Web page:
At some point, each of us begins to evaluate how we make a living, and whether or not our career choices are at odds, or in harmony with, our morals.
Early career choices are led by ambition and financial necessity. Once we reach middle age and have accumulated life experiences, we begin to recognize the value of love and friendship, and question how we spend our time. Are we in alignment with our values and if we aren’t, how do focus on what’s really important?
As a first step, you need to identify your values:
- Brainstorm a list of words that best describe you and your values. Words like integrity, learning, freedom, or nature may come to mind. Be sure to clarify what these words mean to you by defining them.
- Think about a time in your childhood when you were really happy. What were you doing? What values were you honoring?
- Think about an unhappy time in your childhood, or some time more recent. What values were you ignoring? We can learn just as much from negative experiences as we can from the positive.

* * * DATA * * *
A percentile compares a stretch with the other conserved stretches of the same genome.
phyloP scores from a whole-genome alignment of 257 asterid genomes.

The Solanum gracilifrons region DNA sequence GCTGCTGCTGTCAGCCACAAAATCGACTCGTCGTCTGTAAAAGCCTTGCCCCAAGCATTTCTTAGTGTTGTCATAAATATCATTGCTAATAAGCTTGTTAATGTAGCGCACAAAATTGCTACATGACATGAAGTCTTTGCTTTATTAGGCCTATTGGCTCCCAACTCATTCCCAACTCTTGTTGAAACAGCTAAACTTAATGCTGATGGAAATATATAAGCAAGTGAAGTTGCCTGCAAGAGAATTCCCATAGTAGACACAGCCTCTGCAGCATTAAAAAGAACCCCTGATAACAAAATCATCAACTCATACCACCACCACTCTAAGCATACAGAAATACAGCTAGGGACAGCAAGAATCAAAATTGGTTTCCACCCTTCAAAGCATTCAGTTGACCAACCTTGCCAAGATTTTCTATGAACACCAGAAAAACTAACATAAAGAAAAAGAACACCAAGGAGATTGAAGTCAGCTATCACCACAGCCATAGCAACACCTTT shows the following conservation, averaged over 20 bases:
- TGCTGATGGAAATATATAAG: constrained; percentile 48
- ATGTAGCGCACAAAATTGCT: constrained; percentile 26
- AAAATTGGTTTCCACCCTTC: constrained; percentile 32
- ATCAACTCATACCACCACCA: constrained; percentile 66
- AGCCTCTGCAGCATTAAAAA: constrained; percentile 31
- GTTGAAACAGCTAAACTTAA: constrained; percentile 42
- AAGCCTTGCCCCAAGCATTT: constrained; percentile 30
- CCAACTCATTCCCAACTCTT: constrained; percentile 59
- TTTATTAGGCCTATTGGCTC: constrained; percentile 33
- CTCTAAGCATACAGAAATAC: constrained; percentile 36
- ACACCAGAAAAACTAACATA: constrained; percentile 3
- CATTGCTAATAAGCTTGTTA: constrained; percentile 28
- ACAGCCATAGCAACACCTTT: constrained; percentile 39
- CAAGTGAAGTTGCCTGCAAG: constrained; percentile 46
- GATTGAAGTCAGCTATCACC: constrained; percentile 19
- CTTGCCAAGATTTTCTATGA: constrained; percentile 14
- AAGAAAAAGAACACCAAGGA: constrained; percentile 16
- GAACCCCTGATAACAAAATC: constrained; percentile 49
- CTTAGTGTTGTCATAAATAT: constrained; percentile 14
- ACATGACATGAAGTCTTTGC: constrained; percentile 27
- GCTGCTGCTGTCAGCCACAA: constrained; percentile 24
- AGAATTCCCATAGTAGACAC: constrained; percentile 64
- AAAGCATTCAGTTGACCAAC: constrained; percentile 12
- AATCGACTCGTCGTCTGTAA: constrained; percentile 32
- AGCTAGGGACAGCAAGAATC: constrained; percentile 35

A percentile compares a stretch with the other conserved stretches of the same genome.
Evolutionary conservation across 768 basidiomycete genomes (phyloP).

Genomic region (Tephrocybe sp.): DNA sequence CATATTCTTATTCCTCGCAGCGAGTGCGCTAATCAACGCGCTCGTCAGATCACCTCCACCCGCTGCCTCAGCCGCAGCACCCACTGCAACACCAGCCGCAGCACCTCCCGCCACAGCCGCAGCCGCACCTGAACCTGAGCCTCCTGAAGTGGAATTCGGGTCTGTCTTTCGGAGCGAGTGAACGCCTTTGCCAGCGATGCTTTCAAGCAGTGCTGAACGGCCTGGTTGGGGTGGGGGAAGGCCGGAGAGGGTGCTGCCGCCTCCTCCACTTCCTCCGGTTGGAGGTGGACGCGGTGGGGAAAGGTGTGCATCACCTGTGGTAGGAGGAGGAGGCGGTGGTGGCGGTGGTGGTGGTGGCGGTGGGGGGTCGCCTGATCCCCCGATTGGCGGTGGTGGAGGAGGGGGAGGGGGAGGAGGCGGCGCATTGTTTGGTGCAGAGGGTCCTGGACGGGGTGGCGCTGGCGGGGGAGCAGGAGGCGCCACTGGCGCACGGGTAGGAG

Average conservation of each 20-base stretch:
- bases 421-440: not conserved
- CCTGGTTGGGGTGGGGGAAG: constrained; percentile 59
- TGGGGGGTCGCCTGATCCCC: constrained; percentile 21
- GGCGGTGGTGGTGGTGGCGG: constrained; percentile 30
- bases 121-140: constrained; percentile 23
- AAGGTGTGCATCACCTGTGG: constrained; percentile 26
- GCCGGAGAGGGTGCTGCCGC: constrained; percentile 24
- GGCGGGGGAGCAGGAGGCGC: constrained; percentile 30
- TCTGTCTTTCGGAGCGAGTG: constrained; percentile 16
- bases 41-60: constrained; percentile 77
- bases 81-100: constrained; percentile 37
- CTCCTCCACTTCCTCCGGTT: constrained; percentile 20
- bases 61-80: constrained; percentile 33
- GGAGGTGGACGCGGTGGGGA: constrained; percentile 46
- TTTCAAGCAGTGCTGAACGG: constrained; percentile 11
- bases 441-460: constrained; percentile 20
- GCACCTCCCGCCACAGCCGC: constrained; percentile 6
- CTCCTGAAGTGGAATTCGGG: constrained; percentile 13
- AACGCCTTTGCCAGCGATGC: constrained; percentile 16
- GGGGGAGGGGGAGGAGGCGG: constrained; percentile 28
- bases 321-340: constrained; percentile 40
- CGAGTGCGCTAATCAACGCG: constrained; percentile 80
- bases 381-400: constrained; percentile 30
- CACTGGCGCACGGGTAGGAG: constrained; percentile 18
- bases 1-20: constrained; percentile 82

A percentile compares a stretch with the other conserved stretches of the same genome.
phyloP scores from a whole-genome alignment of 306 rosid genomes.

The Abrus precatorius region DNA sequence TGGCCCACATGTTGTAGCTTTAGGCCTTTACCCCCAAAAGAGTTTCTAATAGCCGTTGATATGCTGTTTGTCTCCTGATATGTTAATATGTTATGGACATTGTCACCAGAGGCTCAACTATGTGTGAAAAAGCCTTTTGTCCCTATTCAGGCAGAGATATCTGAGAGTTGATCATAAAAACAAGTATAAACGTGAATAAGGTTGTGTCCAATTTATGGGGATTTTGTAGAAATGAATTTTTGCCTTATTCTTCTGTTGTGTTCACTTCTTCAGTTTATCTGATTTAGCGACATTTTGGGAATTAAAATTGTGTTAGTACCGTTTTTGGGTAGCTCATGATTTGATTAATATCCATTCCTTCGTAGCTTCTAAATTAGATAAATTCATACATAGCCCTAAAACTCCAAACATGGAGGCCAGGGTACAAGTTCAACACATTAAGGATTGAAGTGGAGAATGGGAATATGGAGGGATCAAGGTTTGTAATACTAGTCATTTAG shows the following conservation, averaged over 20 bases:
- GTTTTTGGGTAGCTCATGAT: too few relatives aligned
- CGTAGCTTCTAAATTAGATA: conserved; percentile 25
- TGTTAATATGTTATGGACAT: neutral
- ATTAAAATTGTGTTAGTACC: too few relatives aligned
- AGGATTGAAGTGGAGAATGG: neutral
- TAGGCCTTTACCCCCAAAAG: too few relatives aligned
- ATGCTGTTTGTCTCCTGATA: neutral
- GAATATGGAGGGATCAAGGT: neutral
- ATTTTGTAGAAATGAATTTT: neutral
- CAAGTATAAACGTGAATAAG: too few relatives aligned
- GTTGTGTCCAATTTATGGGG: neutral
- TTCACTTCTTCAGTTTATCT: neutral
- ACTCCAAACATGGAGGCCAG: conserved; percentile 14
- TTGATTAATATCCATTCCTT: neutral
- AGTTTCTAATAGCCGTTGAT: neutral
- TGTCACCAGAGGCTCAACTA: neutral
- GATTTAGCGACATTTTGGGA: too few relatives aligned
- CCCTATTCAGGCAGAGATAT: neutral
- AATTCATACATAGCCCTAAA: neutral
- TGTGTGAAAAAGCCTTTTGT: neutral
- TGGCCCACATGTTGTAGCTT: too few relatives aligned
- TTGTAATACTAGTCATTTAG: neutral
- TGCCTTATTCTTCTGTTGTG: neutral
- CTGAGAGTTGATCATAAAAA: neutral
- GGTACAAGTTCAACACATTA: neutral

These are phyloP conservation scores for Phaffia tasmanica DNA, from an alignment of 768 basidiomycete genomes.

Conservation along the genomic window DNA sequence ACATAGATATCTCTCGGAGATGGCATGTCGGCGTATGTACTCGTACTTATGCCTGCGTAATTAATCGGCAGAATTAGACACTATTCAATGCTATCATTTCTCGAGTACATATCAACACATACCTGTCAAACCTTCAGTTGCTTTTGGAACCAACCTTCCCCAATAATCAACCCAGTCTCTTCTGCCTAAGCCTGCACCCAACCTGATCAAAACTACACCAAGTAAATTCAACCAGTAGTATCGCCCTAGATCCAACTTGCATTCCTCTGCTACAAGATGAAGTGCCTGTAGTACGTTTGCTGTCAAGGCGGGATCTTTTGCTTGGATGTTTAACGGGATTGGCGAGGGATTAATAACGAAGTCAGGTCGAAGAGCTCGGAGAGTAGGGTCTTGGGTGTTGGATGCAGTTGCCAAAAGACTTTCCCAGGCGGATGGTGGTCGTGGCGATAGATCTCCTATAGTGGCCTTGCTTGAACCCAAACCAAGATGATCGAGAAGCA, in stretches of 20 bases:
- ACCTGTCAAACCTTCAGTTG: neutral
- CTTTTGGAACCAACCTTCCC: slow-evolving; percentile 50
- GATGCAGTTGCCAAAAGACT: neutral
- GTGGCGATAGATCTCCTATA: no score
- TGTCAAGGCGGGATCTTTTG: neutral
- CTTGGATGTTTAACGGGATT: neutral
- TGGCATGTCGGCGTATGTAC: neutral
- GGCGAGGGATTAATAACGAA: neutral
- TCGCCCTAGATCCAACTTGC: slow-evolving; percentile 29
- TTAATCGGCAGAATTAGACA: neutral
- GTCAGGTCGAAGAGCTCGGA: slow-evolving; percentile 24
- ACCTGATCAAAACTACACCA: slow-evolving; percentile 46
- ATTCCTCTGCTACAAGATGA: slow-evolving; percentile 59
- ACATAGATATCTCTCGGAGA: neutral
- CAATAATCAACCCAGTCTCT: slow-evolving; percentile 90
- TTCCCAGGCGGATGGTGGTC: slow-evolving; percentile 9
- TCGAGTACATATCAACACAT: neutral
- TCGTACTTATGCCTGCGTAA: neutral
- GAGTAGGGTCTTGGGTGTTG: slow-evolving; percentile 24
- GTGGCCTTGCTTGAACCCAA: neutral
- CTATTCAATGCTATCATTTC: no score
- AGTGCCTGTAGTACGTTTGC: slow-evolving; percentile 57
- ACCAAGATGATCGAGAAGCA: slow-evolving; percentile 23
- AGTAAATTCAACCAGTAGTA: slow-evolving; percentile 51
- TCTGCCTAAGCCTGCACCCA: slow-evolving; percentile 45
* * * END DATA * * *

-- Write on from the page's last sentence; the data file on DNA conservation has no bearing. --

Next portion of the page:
With your list of values complete, ask yourself how are you honoring them today? To help you with this exercise, you can use a tool such as the wheel of life (click here to download). If you score less than 5/10, it’s probably time to reconsider how you can bring your life back into alignment.
Re-aligning your career with your values doesn’t necessarily mean taking a financial hit just so you can do the work you really want. Initially, while you figure out your longer-term vision and strategy, focus on how you create space and time in your life for more of what fulfills you. This might, for example, mean bringing more art into your life. One of my former coaching clients who was earning a six-figure salary in the corporate world found fulfillment by taking classes and nonprofit volunteering before embarking on a career change. She is now a full-time, successful artist. You can rely on available resources along the way, like executive coaches, that help you through insightful questions and accountability.
Achieving a “second career” that brings you a more fulfilled life can take more time and planning than a traditional path, but you can definitely continue to make a living while honoring your values.